Jedwabne: Collaborators, Denial and Healing

July 19, 2019

This is a topic that I feel I need to revisit. As I said in my first entry about collaboration, it is truly inconceivable. I feel unable to fathom how ordinary people can be riled up into such a frenzy of hate that they are able to kill their neighbors. As an educator I have tried to remember how the Holocaust was presented to me when I was in middle school; the first time I learned about the subject. I do not recall ever discussing anyone but the Germans as perpetrators. It was difficult enough to digest how Jews were treated in Germany and later on in the camps. It took some independent study to find out that 1) Jews were not the only targeted groups and 2) that in each and every Nazi-occupied country there were enough civilians willing to help the Germans in dehumanizing and, eventually, brutally murdering their Jewish neighbors.

What we have seen and heard here in Poland is even more terrifying than I could imagine. Stories of collaboration are now well known. There were witnesses, there is physical evidence, there is an entire community which disappeared from small, intimate towns across Poland. If you follow any news regarding Holocaust history and actions regarding this history today, you will know that the Polish government passed a law in 2018 that would imprison anyone who accuses Poland of complicity with the Nazi persecution of Jews during WWII. Prison time. Up to three years.

As you can imagine this attracted a great amount of international criticism. The Polish government amended the law in the months following, reducing the crime to a civil offense. Given what we now know about Poland’s role during the Holocaust, a law like this is is unfathomable.

One of these small, intimate towns that we visited was Jedwabne. Various accounts of the pogrom which took place here exist, though they all seem to include the same theme: German SS, Gestapo, local Polish farmers and a massacre of the Jewish population. We visited the site of the memorial for the 250-300 Jews who were burned while locked inside a barn in the village. Professor Kassow was there the day the monument was dedicated. Local Poles came to the site of the dedication shouting about the defamation of the Polish people, the slander against their country, that they were victims of German oppression and not more. People have been harassed for bringing this theme of collaboration to the surface.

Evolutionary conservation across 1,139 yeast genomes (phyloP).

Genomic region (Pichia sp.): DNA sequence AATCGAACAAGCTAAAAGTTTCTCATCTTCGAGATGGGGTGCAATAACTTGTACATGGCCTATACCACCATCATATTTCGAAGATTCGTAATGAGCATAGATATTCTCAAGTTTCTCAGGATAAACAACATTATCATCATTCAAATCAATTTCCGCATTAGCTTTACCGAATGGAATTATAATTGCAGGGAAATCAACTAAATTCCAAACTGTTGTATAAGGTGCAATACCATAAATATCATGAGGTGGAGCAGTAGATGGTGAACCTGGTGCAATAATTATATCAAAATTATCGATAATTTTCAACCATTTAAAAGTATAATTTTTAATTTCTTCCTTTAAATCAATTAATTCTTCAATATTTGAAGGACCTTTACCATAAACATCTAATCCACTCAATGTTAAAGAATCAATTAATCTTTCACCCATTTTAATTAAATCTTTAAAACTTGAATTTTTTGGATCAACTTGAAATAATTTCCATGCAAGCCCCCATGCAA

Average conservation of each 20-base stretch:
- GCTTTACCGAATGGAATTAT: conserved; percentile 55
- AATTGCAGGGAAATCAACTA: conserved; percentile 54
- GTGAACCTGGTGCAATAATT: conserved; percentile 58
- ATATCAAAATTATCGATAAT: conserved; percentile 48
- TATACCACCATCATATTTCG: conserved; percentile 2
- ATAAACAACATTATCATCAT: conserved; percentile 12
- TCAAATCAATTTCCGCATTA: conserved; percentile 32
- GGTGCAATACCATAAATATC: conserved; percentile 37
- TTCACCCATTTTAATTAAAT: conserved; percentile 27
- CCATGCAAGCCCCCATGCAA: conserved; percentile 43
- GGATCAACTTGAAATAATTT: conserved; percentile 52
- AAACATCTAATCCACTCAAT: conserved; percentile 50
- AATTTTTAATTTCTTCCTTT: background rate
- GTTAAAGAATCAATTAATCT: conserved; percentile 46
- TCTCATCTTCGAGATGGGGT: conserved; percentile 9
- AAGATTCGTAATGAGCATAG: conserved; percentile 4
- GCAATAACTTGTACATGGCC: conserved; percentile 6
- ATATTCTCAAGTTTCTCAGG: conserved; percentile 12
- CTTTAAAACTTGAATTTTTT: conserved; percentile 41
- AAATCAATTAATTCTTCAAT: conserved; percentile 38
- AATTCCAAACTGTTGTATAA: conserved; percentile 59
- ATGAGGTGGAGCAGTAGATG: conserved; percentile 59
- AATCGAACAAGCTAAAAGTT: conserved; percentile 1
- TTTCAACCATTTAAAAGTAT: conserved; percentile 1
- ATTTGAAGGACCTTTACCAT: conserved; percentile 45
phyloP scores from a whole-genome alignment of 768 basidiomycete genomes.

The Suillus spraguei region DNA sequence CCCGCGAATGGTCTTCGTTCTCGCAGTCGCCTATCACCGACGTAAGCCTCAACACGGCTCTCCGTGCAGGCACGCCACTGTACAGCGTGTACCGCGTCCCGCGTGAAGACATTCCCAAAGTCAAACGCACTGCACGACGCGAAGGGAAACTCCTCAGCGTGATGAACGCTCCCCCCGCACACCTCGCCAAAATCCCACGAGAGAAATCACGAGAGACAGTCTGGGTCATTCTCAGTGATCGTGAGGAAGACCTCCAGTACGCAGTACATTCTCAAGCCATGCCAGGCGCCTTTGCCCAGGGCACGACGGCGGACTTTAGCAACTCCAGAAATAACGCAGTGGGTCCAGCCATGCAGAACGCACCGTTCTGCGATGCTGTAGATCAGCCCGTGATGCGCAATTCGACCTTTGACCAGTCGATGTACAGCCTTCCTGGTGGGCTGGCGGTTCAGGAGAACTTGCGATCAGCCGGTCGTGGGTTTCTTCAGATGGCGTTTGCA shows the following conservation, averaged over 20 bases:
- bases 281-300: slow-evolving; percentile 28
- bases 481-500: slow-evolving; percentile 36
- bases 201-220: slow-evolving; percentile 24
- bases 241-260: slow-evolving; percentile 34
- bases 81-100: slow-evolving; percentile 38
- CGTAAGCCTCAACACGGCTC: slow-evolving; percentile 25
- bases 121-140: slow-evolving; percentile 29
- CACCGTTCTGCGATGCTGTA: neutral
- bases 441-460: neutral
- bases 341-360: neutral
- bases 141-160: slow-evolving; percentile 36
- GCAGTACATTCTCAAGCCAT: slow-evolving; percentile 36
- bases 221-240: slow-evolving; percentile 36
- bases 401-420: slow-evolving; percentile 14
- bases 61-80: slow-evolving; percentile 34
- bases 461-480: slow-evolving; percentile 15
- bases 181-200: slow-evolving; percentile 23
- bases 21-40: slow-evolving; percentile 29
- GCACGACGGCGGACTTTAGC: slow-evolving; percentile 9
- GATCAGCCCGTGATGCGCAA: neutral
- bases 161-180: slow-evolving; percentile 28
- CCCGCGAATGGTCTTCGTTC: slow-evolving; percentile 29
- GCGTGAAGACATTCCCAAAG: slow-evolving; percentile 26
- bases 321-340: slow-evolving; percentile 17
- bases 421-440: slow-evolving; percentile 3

This kind of violent denial is truly terrifying, regardless of what country it comes from. It feeds into even deeper antisemitism and gives those who deny it permission to continue twisting history. We are now going on 75, 80 years since this chapter of history. Those who live in towns where Jewish neighbors were so cruelly treated and murdered have so little time to begin healing from this history. There can be no healing without acceptance of the actions of their fellow Poles; acceptance of the duality of their ancestors’ roles. Yes, they were victims and yes, they were rescuers but yes, they were perpetrators as well.

We paid our respects at this memorial, a large stone with a piece of wood attached to its facade to represent the barn which stood there. Decorated with wreathes and candles at the foot and covered in small stones of remembrance from those who came before us. Professor Kassow pointed out as we stood there in relative silence that similar massacres happened in 22 different sites in that region alone.

Poland is a beautiful country with a complex history. I do feel, however, that time is running out. Soon we will reach a time where no one, be it the victim, the perpetrator, the rescuer or the bystander, will be able to provide their firsthand account. There will be no one left to say “I was there and it happened.” I truly fear that those who continue to deny their history will never find that place of healing. I dearly hope that they do.